Curiouser And Curiouser

The October 27, 2015 online Newark Advocate staff headlines “Park National reports income jumps nearly 10 percent”. “Park National Corp. announced net income for the third quarter was more than $20 million, an increase of nearly 10 percent compared to the same period in 2014.” Yadda, yadda, yadda. “The corporation’s net income for the year, through Sept. 30, was $60.1 million, compared to $59.7 million for the first nine months of last year.” More yadda. “The Park National Bank loan portfolio expanded during the third quarter. Loans outstanding on Sept. 30, were $4.96 billion, compared to $4.86 billion on June 30, an increase of $100 million, or an annualized 8.19 percent. Loan growth during the quarter increased across all loan categories, including mortgage loan growth of $10 million, commercial loan growth of $70 million and consumer loan growth of $20 million.” Readers cognizant of previous posts will be mindful to note that for a bank, outstanding loans are considered as assets (sources of income). The Advocate staff writes: “Total assets for Park National Bank were $7.2 billion on Sept. 30, an increase from $6.9 billion the previous year.” Analysis wrote all that in order to consider what the Christian Science Monitor came out with on the same day in an article by Husna Haq entitled “Bill Gates just endorsed socialism, sort of: A boost for Bernie Sanders?”. Though the bulk of the article is about America’s relation to socialism (both as policy and as linguistic term) broken down into demographics and history, Haq does more than use Bill Gates as a teaser: “In an interview with Atlantic that made headlines across the Internet, the former Microsoft CEO-turned philanthropist argued that “the private sector is in general inept” as a tool to manage climate change because “there’s no fortune to be made,” and that the only solution lies with government. Governments, he said, must dramatically increase spending on research and development to combat climate change. Private companies should play a supporting role by paying the costs of rolling out those technologies. “Yes, the government will be somewhat inept,” Mr. Gates said. “But the private sector is in general inept. How many companies do venture capitalists invest in that go poorly? By far most of them.”” Analysis finds this curious. The ONLY proposal for revenue enhancement embraced by the two candidates for mayor of Newark is some kind of income tax. But of course, this is not an income tax on the income of the newly created “persons” of corporations (see SCOTUS Citizens United ruling). It would be an income tax on the income of the other “persons” of Newark. Linguistically they appear identical, but somehow, policy-wise, they differ. ‘Nuff said. It is, however, very curious that for something that affects (and effects) us all, Mr. Gates places his trust in government and not private enterprise. The incumbent candidate for mayor of Newark prefers to rely on the private sector when it comes to something that affects (and effects) the residents of his city (like paving the streets). That is, until it comes to generating income, which is a horse of a different color (it would be politically incorrect to say “person of a different color” though it would imply that the income of one “person” can be taxed while that of another “person” cannot).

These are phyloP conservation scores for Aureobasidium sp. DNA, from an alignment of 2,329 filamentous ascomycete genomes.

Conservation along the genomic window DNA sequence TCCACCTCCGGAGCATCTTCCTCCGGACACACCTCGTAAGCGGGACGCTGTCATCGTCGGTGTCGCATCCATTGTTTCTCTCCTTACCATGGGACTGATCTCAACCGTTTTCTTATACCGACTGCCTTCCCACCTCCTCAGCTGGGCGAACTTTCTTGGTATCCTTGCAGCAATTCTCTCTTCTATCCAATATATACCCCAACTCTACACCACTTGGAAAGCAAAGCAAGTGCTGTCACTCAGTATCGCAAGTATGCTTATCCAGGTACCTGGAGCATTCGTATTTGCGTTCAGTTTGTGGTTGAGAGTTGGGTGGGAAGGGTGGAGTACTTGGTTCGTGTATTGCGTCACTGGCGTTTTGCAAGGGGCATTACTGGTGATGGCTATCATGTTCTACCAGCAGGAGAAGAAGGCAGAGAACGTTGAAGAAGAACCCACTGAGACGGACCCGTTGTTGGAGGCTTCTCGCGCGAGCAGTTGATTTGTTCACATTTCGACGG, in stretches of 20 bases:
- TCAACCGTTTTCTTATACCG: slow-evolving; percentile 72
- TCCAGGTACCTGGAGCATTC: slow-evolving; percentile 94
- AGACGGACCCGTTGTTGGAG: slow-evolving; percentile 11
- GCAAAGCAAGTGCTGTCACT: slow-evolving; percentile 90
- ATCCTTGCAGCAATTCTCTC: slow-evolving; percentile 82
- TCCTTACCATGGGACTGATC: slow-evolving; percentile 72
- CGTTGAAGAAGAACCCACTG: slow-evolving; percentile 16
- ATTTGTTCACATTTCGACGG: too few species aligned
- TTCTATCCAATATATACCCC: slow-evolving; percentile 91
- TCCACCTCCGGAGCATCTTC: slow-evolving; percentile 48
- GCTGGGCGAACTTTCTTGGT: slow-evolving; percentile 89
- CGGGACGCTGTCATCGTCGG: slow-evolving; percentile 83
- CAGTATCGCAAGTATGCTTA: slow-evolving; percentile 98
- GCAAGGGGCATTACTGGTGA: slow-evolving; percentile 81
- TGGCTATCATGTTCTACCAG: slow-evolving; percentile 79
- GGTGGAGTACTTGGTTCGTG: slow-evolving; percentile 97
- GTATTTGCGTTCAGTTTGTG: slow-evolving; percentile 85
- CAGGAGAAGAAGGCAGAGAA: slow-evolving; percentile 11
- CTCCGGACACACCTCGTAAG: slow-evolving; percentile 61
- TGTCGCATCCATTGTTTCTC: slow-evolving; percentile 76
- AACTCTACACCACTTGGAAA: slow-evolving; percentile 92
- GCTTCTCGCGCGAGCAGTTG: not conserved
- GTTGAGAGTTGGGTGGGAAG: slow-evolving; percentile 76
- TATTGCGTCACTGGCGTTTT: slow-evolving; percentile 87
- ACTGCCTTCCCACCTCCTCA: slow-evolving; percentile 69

“O, what a tangled web we weave,

When first we practice to deceive!”

Sir Walter Scott, Marmion (1808), Canto VI, st. 17


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